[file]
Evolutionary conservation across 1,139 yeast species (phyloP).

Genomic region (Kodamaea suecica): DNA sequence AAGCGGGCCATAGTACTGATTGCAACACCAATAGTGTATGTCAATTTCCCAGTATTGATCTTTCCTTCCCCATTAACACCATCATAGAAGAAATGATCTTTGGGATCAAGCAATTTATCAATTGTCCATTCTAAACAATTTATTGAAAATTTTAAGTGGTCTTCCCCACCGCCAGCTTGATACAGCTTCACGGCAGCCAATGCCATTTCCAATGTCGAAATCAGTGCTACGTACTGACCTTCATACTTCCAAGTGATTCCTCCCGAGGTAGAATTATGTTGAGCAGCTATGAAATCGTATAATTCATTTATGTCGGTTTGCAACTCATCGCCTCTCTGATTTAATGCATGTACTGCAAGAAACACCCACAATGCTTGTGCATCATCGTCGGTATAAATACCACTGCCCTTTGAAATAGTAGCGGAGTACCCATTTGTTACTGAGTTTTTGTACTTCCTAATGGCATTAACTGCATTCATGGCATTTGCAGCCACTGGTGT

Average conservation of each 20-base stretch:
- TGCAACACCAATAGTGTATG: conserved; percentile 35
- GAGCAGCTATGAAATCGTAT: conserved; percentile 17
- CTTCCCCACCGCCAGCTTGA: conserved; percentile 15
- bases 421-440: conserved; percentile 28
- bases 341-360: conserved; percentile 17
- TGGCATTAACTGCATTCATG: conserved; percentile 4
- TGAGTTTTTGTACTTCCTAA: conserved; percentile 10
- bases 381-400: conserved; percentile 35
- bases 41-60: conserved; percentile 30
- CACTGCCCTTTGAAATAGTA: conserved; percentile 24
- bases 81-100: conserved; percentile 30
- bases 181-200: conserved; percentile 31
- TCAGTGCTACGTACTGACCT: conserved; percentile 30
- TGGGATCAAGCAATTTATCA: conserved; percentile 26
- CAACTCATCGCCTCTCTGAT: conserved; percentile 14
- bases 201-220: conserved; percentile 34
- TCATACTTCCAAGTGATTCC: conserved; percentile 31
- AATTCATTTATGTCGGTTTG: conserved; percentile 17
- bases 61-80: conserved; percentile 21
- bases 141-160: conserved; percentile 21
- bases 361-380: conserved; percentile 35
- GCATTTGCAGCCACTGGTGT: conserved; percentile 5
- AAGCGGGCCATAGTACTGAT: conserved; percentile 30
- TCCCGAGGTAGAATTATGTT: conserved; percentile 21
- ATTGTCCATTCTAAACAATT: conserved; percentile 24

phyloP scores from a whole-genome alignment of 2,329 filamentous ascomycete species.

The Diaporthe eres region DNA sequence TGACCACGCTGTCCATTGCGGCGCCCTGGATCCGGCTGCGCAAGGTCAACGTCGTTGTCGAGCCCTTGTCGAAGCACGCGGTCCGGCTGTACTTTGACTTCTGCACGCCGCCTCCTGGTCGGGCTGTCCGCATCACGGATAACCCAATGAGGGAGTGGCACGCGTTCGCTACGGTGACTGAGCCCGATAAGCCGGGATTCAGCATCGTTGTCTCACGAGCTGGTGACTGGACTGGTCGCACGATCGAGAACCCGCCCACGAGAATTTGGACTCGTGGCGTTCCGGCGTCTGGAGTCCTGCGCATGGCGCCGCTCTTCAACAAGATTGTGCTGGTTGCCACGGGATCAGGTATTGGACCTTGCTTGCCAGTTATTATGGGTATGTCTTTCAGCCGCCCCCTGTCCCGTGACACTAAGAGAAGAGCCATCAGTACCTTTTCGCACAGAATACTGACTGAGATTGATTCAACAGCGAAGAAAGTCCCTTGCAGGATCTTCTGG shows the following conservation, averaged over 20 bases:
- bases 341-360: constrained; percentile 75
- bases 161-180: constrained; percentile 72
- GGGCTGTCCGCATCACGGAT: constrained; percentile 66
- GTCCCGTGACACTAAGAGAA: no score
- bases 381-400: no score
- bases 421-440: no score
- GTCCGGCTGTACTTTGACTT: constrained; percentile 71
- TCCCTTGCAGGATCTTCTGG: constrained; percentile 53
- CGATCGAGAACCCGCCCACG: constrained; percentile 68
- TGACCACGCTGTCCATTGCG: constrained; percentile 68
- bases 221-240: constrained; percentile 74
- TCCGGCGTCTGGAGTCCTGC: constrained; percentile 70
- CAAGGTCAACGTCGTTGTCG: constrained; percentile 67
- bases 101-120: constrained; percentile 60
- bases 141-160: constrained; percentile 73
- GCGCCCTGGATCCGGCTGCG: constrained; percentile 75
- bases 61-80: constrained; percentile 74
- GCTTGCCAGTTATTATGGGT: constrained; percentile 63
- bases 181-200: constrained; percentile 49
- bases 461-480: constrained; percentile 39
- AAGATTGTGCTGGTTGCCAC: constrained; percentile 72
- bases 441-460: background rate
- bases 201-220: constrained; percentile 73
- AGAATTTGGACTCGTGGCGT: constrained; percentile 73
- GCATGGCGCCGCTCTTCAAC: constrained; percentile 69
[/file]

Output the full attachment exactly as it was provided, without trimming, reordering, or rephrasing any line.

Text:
Evolutionary conservation across 1,139 yeast species (phyloP).

Genomic region (Kodamaea suecica): DNA sequence AAGCGGGCCATAGTACTGATTGCAACACCAATAGTGTATGTCAATTTCCCAGTATTGATCTTTCCTTCCCCATTAACACCATCATAGAAGAAATGATCTTTGGGATCAAGCAATTTATCAATTGTCCATTCTAAACAATTTATTGAAAATTTTAAGTGGTCTTCCCCACCGCCAGCTTGATACAGCTTCACGGCAGCCAATGCCATTTCCAATGTCGAAATCAGTGCTACGTACTGACCTTCATACTTCCAAGTGATTCCTCCCGAGGTAGAATTATGTTGAGCAGCTATGAAATCGTATAATTCATTTATGTCGGTTTGCAACTCATCGCCTCTCTGATTTAATGCATGTACTGCAAGAAACACCCACAATGCTTGTGCATCATCGTCGGTATAAATACCACTGCCCTTTGAAATAGTAGCGGAGTACCCATTTGTTACTGAGTTTTTGTACTTCCTAATGGCATTAACTGCATTCATGGCATTTGCAGCCACTGGTGT

Average conservation of each 20-base stretch:
- TGCAACACCAATAGTGTATG: conserved; percentile 35
- GAGCAGCTATGAAATCGTAT: conserved; percentile 17
- CTTCCCCACCGCCAGCTTGA: conserved; percentile 15
- bases 421-440: conserved; percentile 28
- bases 341-360: conserved; percentile 17
- TGGCATTAACTGCATTCATG: conserved; percentile 4
- TGAGTTTTTGTACTTCCTAA: conserved; percentile 10
- bases 381-400: conserved; percentile 35
- bases 41-60: conserved; percentile 30
- CACTGCCCTTTGAAATAGTA: conserved; percentile 24
- bases 81-100: conserved; percentile 30
- bases 181-200: conserved; percentile 31
- TCAGTGCTACGTACTGACCT: conserved; percentile 30
- TGGGATCAAGCAATTTATCA: conserved; percentile 26
- CAACTCATCGCCTCTCTGAT: conserved; percentile 14
- bases 201-220: conserved; percentile 34
- TCATACTTCCAAGTGATTCC: conserved; percentile 31
- AATTCATTTATGTCGGTTTG: conserved; percentile 17
- bases 61-80: conserved; percentile 21
- bases 141-160: conserved; percentile 21
- bases 361-380: conserved; percentile 35
- GCATTTGCAGCCACTGGTGT: conserved; percentile 5
- AAGCGGGCCATAGTACTGAT: conserved; percentile 30
- TCCCGAGGTAGAATTATGTT: conserved; percentile 21
- ATTGTCCATTCTAAACAATT: conserved; percentile 24

phyloP scores from a whole-genome alignment of 2,329 filamentous ascomycete species.

The Diaporthe eres region DNA sequence TGACCACGCTGTCCATTGCGGCGCCCTGGATCCGGCTGCGCAAGGTCAACGTCGTTGTCGAGCCCTTGTCGAAGCACGCGGTCCGGCTGTACTTTGACTTCTGCACGCCGCCTCCTGGTCGGGCTGTCCGCATCACGGATAACCCAATGAGGGAGTGGCACGCGTTCGCTACGGTGACTGAGCCCGATAAGCCGGGATTCAGCATCGTTGTCTCACGAGCTGGTGACTGGACTGGTCGCACGATCGAGAACCCGCCCACGAGAATTTGGACTCGTGGCGTTCCGGCGTCTGGAGTCCTGCGCATGGCGCCGCTCTTCAACAAGATTGTGCTGGTTGCCACGGGATCAGGTATTGGACCTTGCTTGCCAGTTATTATGGGTATGTCTTTCAGCCGCCCCCTGTCCCGTGACACTAAGAGAAGAGCCATCAGTACCTTTTCGCACAGAATACTGACTGAGATTGATTCAACAGCGAAGAAAGTCCCTTGCAGGATCTTCTGG shows the following conservation, averaged over 20 bases:
- bases 341-360: constrained; percentile 75
- bases 161-180: constrained; percentile 72
- GGGCTGTCCGCATCACGGAT: constrained; percentile 66
- GTCCCGTGACACTAAGAGAA: no score
- bases 381-400: no score
- bases 421-440: no score
- GTCCGGCTGTACTTTGACTT: constrained; percentile 71
- TCCCTTGCAGGATCTTCTGG: constrained; percentile 53
- CGATCGAGAACCCGCCCACG: constrained; percentile 68
- TGACCACGCTGTCCATTGCG: constrained; percentile 68
- bases 221-240: constrained; percentile 74
- TCCGGCGTCTGGAGTCCTGC: constrained; percentile 70
- CAAGGTCAACGTCGTTGTCG: constrained; percentile 67
- bases 101-120: constrained; percentile 60
- bases 141-160: constrained; percentile 73
- GCGCCCTGGATCCGGCTGCG: constrained; percentile 75
- bases 61-80: constrained; percentile 74
- GCTTGCCAGTTATTATGGGT: constrained; percentile 63
- bases 181-200: constrained; percentile 49
- bases 461-480: constrained; percentile 39
- AAGATTGTGCTGGTTGCCAC: constrained; percentile 72
- bases 441-460: background rate
- bases 201-220: constrained; percentile 73
- AGAATTTGGACTCGTGGCGT: constrained; percentile 73
- GCATGGCGCCGCTCTTCAAC: constrained; percentile 69